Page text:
Architecture displays the values involved in its inhabitation, construction, procurement and design. It traces the thinking of the individuals who have participated in it, their relationships, and their involvement in the cultures where they lived and worked. In this way, buildings, their details, and the documents used to make them, can be read closely for cultural insights.
Introducing the idea of reading buildings as cultural artefacts, this book presents perceptive readings by eminent writers which demonstrate the power of this approach.
The chapters show that close readings of architecture and its materials can test commonplace assumptions, help architects to appreciate the contexts in which they work, and indicate ways to think more astutely about design. The readings collected in this innovative and accessible book address buildings, specifications and photographs. They range in time from the fifteenth century – examining the only surviving drawing made by Leon Battista Alberti – to the recent past – projects completed by Norman Foster in 2006 and Herzog and De Meuron in 2008. They range geographically from France to Puerto Rico to Kazakhstan and they range in fame from buildings celebrated by critics to house extensions and motorway service areas.
Taken together, these essays demonstrate important research methods which yield powerful insights for designers, critics and historians, and lessons for students.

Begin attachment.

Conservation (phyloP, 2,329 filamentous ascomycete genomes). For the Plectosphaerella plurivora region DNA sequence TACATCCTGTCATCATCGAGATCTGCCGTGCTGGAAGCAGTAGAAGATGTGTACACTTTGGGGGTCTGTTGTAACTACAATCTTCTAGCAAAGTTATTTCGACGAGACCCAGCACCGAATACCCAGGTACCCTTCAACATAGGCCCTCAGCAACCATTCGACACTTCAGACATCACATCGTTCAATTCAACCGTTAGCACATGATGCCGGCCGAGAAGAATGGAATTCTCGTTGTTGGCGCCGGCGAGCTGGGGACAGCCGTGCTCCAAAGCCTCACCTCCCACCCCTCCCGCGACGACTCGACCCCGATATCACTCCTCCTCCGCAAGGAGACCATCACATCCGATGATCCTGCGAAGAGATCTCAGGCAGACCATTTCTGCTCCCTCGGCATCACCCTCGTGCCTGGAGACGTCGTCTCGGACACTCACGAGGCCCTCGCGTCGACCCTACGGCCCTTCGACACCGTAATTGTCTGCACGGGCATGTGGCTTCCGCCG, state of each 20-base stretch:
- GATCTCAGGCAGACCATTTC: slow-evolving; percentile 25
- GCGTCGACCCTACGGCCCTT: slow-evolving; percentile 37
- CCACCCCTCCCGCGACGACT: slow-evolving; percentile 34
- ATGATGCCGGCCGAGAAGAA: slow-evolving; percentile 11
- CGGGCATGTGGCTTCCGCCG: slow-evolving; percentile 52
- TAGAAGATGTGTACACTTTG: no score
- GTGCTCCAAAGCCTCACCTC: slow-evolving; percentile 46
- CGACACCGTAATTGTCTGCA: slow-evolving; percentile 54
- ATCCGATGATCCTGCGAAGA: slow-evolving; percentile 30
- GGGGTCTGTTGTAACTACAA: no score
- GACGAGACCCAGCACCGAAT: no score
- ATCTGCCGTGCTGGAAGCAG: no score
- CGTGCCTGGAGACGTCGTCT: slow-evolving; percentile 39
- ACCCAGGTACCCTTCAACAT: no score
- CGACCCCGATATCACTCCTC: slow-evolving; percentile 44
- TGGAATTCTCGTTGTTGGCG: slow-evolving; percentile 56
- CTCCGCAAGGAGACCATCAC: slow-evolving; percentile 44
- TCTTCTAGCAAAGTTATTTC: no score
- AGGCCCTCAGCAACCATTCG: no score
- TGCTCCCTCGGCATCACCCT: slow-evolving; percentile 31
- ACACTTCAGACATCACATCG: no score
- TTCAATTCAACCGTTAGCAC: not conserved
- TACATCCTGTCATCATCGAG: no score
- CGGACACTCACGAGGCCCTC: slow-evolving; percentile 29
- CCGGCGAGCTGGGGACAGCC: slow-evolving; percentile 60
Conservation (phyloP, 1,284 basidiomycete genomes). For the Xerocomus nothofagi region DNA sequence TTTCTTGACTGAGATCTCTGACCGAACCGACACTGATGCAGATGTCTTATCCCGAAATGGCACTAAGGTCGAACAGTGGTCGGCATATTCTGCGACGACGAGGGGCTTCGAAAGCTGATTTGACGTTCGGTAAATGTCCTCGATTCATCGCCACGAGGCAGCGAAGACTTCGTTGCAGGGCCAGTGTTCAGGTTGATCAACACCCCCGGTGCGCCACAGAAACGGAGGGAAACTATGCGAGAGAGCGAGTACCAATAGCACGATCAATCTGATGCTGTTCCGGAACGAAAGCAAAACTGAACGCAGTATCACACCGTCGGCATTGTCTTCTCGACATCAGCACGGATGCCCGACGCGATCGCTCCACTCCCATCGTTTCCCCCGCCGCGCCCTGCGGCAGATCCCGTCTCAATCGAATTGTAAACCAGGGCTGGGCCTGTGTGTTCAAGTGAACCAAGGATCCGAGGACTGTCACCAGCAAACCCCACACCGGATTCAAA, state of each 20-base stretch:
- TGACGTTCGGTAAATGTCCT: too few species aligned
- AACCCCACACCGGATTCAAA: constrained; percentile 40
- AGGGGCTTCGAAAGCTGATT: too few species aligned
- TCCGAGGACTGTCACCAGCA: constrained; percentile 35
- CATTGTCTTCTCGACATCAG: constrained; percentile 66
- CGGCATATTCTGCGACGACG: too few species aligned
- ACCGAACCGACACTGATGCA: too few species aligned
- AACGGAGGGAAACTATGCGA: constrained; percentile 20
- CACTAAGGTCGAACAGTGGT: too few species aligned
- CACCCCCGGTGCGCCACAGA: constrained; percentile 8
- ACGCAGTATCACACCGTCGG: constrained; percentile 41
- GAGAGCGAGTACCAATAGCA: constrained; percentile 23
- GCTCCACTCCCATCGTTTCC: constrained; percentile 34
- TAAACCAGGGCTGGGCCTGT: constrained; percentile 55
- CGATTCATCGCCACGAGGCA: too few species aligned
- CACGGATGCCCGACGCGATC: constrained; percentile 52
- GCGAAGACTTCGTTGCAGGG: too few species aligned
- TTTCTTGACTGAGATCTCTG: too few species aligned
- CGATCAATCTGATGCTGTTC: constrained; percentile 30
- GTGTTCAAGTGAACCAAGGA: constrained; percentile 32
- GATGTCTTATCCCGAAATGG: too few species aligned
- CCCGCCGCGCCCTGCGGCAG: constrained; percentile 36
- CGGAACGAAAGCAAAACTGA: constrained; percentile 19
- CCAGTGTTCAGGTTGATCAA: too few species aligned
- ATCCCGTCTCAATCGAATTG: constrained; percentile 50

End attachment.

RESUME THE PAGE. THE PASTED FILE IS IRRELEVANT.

Introduction: A Case for Close Reading Adam Sharr Opening 1. Breathing Walls David Leatherbarrow Part 1: Extraodrinary Buildings, Divergent Readings Introduction Adam Sharr 2. An Augury of Collapse: Herzog and De Meuron’s Caixa Forum, Madrid Adam Sharr 3. Fostering Relations in Kazakhstan Edward Wainwright 4. Reading the Site at Sverre Fehn's Hamar Museum Suzanne Ewing 5. A Hellish Cloud and a Very Clear Air: Industry, Nature and Weather in Early Eighteenth-Century England Jonathan Hill Part 2: Familiar Buildings, Unfamiliar Readings Introduction Adam Sharr 6. Extension Stories Flora Samuel 7. Lounge Space: The Home, the City and the Service Area Samuel Austin 8. The Architecture of Urban Life: 67 rue des Meuniers Diana Periton 9. The Settings and the Social Condenser: Transitional Objects in Architecture and Psychoanalysis Jane Rendell Part 3: Redolent Details, Insightful Dcouments Introduction Adam Sharr 10. Four Lines Michael Cadwell 11. 'God is in the Details'/'The Detail is Moot': A Meeting Between Koolhaas and Mies Mhairi McVicar 12. Specifying Transparency: From ‘Best Seconds’ to ‘New Glass Performances’ Katie Lloyd Thomas 13. Making Plans: Alberti's Ichnography as Cultural Artefact Paul Emmons and Jonathan Foote 14. How the Mind Meets Architecture: What Photography Reveals Hugh Campbell Opening 2 15. An Architectural Good-life can be Built, Explained and Taught only Through Storytelling Marco Frascari